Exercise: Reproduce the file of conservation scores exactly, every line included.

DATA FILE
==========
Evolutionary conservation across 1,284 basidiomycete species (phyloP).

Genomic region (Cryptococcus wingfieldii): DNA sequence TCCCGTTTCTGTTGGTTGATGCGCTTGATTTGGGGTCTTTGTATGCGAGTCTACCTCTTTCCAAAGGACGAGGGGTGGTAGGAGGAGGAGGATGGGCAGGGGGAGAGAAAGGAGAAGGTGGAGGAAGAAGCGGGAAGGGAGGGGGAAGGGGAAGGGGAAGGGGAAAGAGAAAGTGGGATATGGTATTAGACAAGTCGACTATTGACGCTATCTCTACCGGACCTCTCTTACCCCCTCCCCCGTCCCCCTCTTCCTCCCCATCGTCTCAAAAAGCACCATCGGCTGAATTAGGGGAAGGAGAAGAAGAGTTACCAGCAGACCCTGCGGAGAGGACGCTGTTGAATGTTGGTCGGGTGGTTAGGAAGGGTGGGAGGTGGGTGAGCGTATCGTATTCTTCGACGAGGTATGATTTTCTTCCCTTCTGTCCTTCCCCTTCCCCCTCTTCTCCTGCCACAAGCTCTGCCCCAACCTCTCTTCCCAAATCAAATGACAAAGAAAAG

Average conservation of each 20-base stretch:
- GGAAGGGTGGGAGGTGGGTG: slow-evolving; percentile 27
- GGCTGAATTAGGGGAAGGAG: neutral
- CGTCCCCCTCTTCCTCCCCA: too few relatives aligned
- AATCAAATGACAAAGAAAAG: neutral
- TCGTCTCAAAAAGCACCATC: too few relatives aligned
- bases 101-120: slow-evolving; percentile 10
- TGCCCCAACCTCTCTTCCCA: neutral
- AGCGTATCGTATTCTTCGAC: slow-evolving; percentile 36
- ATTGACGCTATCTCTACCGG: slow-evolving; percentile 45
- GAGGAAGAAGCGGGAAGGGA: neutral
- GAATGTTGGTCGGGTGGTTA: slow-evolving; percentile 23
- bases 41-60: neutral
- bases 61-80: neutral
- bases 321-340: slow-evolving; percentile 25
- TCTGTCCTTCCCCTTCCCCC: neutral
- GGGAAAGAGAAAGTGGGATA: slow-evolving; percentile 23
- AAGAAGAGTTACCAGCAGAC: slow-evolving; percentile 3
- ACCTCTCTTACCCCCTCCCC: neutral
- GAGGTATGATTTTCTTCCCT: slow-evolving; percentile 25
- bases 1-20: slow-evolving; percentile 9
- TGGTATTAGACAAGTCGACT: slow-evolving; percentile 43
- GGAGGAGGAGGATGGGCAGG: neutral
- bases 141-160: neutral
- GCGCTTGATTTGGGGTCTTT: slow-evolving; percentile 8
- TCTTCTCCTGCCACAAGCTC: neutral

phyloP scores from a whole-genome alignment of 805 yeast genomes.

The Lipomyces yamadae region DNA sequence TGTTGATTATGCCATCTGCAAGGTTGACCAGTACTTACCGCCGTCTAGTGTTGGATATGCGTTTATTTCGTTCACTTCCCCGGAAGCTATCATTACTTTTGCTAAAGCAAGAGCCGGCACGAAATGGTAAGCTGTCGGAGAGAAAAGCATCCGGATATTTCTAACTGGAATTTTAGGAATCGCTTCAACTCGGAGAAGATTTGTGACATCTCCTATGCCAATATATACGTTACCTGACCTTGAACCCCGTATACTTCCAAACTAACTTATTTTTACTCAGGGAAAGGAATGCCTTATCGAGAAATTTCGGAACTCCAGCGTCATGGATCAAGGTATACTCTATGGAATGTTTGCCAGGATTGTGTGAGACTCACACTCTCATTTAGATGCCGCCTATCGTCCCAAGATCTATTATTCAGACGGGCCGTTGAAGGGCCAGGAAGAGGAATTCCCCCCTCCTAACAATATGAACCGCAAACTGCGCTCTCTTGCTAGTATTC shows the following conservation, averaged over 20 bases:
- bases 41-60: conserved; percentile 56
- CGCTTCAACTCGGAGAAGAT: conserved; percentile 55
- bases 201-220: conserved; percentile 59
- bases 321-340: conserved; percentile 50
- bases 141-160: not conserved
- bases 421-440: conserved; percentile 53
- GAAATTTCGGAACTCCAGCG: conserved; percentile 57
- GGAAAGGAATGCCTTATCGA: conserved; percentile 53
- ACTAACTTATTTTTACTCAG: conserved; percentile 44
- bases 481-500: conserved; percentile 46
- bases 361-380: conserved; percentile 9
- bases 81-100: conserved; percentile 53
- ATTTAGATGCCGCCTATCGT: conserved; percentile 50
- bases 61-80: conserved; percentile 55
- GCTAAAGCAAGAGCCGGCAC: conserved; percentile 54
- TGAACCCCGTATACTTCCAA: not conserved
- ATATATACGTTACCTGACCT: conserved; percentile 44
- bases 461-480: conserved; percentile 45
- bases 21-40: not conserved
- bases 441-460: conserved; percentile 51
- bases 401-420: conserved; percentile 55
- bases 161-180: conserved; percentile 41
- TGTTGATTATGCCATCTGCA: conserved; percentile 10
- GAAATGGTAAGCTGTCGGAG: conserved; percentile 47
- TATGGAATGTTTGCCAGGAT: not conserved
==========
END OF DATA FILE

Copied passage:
Evolutionary conservation across 1,284 basidiomycete species (phyloP).

Genomic region (Cryptococcus wingfieldii): DNA sequence TCCCGTTTCTGTTGGTTGATGCGCTTGATTTGGGGTCTTTGTATGCGAGTCTACCTCTTTCCAAAGGACGAGGGGTGGTAGGAGGAGGAGGATGGGCAGGGGGAGAGAAAGGAGAAGGTGGAGGAAGAAGCGGGAAGGGAGGGGGAAGGGGAAGGGGAAGGGGAAAGAGAAAGTGGGATATGGTATTAGACAAGTCGACTATTGACGCTATCTCTACCGGACCTCTCTTACCCCCTCCCCCGTCCCCCTCTTCCTCCCCATCGTCTCAAAAAGCACCATCGGCTGAATTAGGGGAAGGAGAAGAAGAGTTACCAGCAGACCCTGCGGAGAGGACGCTGTTGAATGTTGGTCGGGTGGTTAGGAAGGGTGGGAGGTGGGTGAGCGTATCGTATTCTTCGACGAGGTATGATTTTCTTCCCTTCTGTCCTTCCCCTTCCCCCTCTTCTCCTGCCACAAGCTCTGCCCCAACCTCTCTTCCCAAATCAAATGACAAAGAAAAG

Average conservation of each 20-base stretch:
- GGAAGGGTGGGAGGTGGGTG: slow-evolving; percentile 27
- GGCTGAATTAGGGGAAGGAG: neutral
- CGTCCCCCTCTTCCTCCCCA: too few relatives aligned
- AATCAAATGACAAAGAAAAG: neutral
- TCGTCTCAAAAAGCACCATC: too few relatives aligned
- bases 101-120: slow-evolving; percentile 10
- TGCCCCAACCTCTCTTCCCA: neutral
- AGCGTATCGTATTCTTCGAC: slow-evolving; percentile 36
- ATTGACGCTATCTCTACCGG: slow-evolving; percentile 45
- GAGGAAGAAGCGGGAAGGGA: neutral
- GAATGTTGGTCGGGTGGTTA: slow-evolving; percentile 23
- bases 41-60: neutral
- bases 61-80: neutral
- bases 321-340: slow-evolving; percentile 25
- TCTGTCCTTCCCCTTCCCCC: neutral
- GGGAAAGAGAAAGTGGGATA: slow-evolving; percentile 23
- AAGAAGAGTTACCAGCAGAC: slow-evolving; percentile 3
- ACCTCTCTTACCCCCTCCCC: neutral
- GAGGTATGATTTTCTTCCCT: slow-evolving; percentile 25
- bases 1-20: slow-evolving; percentile 9
- TGGTATTAGACAAGTCGACT: slow-evolving; percentile 43
- GGAGGAGGAGGATGGGCAGG: neutral
- bases 141-160: neutral
- GCGCTTGATTTGGGGTCTTT: slow-evolving; percentile 8
- TCTTCTCCTGCCACAAGCTC: neutral

phyloP scores from a whole-genome alignment of 805 yeast genomes.

The Lipomyces yamadae region DNA sequence TGTTGATTATGCCATCTGCAAGGTTGACCAGTACTTACCGCCGTCTAGTGTTGGATATGCGTTTATTTCGTTCACTTCCCCGGAAGCTATCATTACTTTTGCTAAAGCAAGAGCCGGCACGAAATGGTAAGCTGTCGGAGAGAAAAGCATCCGGATATTTCTAACTGGAATTTTAGGAATCGCTTCAACTCGGAGAAGATTTGTGACATCTCCTATGCCAATATATACGTTACCTGACCTTGAACCCCGTATACTTCCAAACTAACTTATTTTTACTCAGGGAAAGGAATGCCTTATCGAGAAATTTCGGAACTCCAGCGTCATGGATCAAGGTATACTCTATGGAATGTTTGCCAGGATTGTGTGAGACTCACACTCTCATTTAGATGCCGCCTATCGTCCCAAGATCTATTATTCAGACGGGCCGTTGAAGGGCCAGGAAGAGGAATTCCCCCCTCCTAACAATATGAACCGCAAACTGCGCTCTCTTGCTAGTATTC shows the following conservation, averaged over 20 bases:
- bases 41-60: conserved; percentile 56
- CGCTTCAACTCGGAGAAGAT: conserved; percentile 55
- bases 201-220: conserved; percentile 59
- bases 321-340: conserved; percentile 50
- bases 141-160: not conserved
- bases 421-440: conserved; percentile 53
- GAAATTTCGGAACTCCAGCG: conserved; percentile 57
- GGAAAGGAATGCCTTATCGA: conserved; percentile 53
- ACTAACTTATTTTTACTCAG: conserved; percentile 44
- bases 481-500: conserved; percentile 46
- bases 361-380: conserved; percentile 9
- bases 81-100: conserved; percentile 53
- ATTTAGATGCCGCCTATCGT: conserved; percentile 50
- bases 61-80: conserved; percentile 55
- GCTAAAGCAAGAGCCGGCAC: conserved; percentile 54
- TGAACCCCGTATACTTCCAA: not conserved
- ATATATACGTTACCTGACCT: conserved; percentile 44
- bases 461-480: conserved; percentile 45
- bases 21-40: not conserved
- bases 441-460: conserved; percentile 51
- bases 401-420: conserved; percentile 55
- bases 161-180: conserved; percentile 41
- TGTTGATTATGCCATCTGCA: conserved; percentile 10
- GAAATGGTAAGCTGTCGGAG: conserved; percentile 47
- TATGGAATGTTTGCCAGGAT: not conserved